Waterfowl breeding prospects good

May 26, 2010 at 07:03 AM

Illinois waterfowl biologist Ray Marshalla had mostly good news to pass along this week in regards to waterfowl breeding prospects this spring.

Here is Marshalla’s early analysis of breeding and how it impacts Illinois waterfowlers


Habitat conditions for ducks have improved greatly over earlier reports listed in the current issue of Ducks Unlimited magazine. Note that as of mid-May, conditions in southern Ontario changed from fair to mostly good, Manitoba stayed good to very good, Saskatchewan changed from mostly fair in the prairie pothole region to now mostly good with a small pocket of excellent and some fair in extreme south, Alberta went from mostly poor and some fair to some good in extreme southwest but still poor over much of the province. Overall I was very pleased to see the additional moisture much of this area received since reports in February and March. I have no new news about the Dakotas and Minnesota but the late winter reports for much of these areas was excellent.

Most of you know that duck season length (60, 45 or 30 days) is primarily determined by ponds in prairie Canada and total mallards in Canada and the U.S. When pond numbers appeared to be way down in prairie Canada I was getting nervous about the possibility of a 45- or even 30-day season this year. This new information is a good news and will hopefully still result in good production and another 60-day season. We will have pond and mallard numbers by about July 1st or so.

Canada Geese

About half the Canada geese shot in IL hatch in the MVP range of northern Ontario along the coast of Hudson and James Bays. Last year we had a very late spring and reproduction was very poor. The earlier the spring the better production because geese can nest early ensuring broods are flighted by the time they need to migrate. In addition, in early springs many 2 and 3 year old geese lay eggs that might not during a late spring. We had poor production in 2008 and 2009 in the MVP range. Last season made for some tough Canada goose hunting since most of the migrants were adults. We likely shot more giants than MVP last season.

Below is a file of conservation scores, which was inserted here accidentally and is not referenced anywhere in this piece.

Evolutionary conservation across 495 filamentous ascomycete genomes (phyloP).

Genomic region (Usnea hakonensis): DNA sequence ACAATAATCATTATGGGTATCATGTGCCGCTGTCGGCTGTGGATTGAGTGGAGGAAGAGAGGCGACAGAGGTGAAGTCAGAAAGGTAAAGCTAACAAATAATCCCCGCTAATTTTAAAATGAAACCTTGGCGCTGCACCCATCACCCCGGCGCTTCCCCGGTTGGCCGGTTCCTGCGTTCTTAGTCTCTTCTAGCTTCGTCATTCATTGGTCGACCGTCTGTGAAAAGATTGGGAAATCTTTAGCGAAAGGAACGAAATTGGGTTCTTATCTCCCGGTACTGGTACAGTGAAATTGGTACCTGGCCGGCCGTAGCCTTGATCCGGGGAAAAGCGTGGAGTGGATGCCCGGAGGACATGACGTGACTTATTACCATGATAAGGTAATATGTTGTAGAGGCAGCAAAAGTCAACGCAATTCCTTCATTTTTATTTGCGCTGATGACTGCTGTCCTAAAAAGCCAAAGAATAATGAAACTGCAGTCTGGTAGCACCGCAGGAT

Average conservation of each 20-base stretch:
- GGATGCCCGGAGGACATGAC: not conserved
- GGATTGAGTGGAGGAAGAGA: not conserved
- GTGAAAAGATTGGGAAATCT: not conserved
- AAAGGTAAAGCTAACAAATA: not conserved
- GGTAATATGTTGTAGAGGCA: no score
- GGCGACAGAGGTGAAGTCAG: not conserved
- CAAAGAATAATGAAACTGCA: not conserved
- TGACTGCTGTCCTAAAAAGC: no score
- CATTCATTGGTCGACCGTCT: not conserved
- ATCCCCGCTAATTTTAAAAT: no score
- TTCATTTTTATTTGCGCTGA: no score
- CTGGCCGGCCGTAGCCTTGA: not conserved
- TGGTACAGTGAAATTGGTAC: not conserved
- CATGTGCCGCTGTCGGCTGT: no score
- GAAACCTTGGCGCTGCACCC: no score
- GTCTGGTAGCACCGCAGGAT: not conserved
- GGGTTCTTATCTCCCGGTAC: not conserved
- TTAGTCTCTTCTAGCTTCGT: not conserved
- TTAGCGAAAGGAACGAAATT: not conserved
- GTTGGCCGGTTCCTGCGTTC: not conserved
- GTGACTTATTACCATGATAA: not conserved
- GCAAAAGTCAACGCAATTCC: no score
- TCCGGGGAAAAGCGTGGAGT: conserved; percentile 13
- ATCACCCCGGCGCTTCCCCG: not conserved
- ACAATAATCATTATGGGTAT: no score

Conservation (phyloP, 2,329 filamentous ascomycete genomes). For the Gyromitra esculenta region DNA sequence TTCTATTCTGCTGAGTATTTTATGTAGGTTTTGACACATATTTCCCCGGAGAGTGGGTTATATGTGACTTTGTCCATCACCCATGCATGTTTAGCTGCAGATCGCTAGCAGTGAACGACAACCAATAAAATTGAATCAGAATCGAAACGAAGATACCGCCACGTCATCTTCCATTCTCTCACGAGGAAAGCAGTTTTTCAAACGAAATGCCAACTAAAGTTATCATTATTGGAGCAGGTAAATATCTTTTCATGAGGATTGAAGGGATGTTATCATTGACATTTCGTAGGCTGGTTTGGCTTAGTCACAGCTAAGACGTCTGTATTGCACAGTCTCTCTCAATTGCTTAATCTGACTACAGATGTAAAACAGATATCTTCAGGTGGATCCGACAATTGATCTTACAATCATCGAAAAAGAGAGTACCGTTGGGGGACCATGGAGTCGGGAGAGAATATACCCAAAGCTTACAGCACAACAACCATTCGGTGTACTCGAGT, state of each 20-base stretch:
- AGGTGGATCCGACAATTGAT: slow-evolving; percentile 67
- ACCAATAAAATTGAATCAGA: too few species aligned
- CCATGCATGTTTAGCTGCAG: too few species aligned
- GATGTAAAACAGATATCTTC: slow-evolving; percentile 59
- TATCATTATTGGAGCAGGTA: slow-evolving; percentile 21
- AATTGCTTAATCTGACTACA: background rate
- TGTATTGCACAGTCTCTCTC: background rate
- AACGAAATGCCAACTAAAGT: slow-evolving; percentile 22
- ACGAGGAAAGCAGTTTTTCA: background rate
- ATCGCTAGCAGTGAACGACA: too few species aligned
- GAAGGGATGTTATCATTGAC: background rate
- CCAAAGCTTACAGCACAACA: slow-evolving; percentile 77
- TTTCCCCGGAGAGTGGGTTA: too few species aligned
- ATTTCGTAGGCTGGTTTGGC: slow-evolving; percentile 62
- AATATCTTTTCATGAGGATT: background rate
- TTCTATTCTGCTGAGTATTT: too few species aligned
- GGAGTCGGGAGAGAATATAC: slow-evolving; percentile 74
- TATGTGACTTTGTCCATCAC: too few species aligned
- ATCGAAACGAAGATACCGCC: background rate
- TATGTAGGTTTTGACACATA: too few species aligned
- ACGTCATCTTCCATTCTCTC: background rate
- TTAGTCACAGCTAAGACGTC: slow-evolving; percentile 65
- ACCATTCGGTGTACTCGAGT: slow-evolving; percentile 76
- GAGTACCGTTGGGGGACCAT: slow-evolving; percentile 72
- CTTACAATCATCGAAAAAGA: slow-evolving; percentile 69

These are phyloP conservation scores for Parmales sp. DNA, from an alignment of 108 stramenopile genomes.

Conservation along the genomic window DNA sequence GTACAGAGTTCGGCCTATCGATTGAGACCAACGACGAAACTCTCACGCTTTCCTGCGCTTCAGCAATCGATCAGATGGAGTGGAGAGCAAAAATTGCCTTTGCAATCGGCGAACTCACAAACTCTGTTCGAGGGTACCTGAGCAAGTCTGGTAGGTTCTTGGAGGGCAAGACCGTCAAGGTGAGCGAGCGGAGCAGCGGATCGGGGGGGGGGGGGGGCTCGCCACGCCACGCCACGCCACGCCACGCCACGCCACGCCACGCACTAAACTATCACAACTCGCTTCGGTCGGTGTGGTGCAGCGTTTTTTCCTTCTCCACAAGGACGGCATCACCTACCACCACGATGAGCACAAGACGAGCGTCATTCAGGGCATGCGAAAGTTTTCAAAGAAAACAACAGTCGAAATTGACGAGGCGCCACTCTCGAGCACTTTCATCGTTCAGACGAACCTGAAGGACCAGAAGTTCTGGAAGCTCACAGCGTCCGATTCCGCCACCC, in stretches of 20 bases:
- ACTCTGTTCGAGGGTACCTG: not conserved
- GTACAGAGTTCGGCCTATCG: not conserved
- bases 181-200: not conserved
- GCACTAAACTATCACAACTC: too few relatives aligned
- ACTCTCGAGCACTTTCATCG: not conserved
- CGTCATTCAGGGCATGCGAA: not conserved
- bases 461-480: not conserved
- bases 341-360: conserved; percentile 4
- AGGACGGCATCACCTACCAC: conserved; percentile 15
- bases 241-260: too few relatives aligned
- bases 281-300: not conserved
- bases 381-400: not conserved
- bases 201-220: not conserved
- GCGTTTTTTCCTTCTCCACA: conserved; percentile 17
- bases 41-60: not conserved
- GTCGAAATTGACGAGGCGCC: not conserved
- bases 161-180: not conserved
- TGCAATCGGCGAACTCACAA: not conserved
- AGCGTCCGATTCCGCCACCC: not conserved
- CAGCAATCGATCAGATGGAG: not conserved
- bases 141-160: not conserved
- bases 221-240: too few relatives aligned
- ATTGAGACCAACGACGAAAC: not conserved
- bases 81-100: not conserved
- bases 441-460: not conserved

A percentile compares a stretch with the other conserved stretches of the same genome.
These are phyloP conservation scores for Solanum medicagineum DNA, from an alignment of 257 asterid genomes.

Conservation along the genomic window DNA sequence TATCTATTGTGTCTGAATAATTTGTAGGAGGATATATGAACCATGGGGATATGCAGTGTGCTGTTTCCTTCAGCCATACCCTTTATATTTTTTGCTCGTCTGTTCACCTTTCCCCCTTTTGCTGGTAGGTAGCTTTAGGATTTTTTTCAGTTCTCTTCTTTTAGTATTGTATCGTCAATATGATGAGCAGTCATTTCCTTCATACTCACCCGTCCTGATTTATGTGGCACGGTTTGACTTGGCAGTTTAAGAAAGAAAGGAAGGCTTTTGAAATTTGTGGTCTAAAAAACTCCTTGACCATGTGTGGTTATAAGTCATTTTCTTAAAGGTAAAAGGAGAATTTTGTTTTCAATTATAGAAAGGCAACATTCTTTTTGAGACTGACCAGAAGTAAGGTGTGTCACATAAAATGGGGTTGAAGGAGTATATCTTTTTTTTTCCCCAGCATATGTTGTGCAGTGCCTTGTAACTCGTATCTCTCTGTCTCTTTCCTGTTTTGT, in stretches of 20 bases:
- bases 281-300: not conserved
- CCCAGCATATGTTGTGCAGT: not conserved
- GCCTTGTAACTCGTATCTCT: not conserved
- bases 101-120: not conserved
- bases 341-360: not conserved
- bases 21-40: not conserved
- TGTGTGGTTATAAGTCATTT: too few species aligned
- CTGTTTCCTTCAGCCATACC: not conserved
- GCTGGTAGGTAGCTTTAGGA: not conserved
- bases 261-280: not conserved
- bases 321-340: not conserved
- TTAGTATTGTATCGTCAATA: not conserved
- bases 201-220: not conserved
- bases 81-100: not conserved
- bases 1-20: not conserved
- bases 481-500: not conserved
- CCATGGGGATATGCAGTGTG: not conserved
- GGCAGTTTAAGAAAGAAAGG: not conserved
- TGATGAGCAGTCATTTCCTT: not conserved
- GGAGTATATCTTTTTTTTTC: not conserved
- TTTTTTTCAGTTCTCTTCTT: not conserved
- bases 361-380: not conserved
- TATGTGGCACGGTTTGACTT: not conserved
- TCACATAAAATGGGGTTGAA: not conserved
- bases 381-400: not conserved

The latest report from the MVP breeding grounds was very good. Here is the latest report from the Ontario waterfowl biologist:

“The survey conditions were very good. We had great weather and it’s an incredibly early spring. Looks like a good production year.”

I will forward actual survey results when available. Barring a late spring snow storm after hatch we should have improved hunting for migrant Canada geese this fall.

The giant Canada goose population in IL was down a little from 2009 likely due partly to lack of young migrants from Ontario and a harsh winter putting more hunting pressure on them. However, the change in the IL population is not statistically significant and could be due to survey imprecision as much as an actual change. The giant population has remained relatively stable in IL for the past 10-15 years. Production this year should be decent in IL based on weather conditions throughout the state.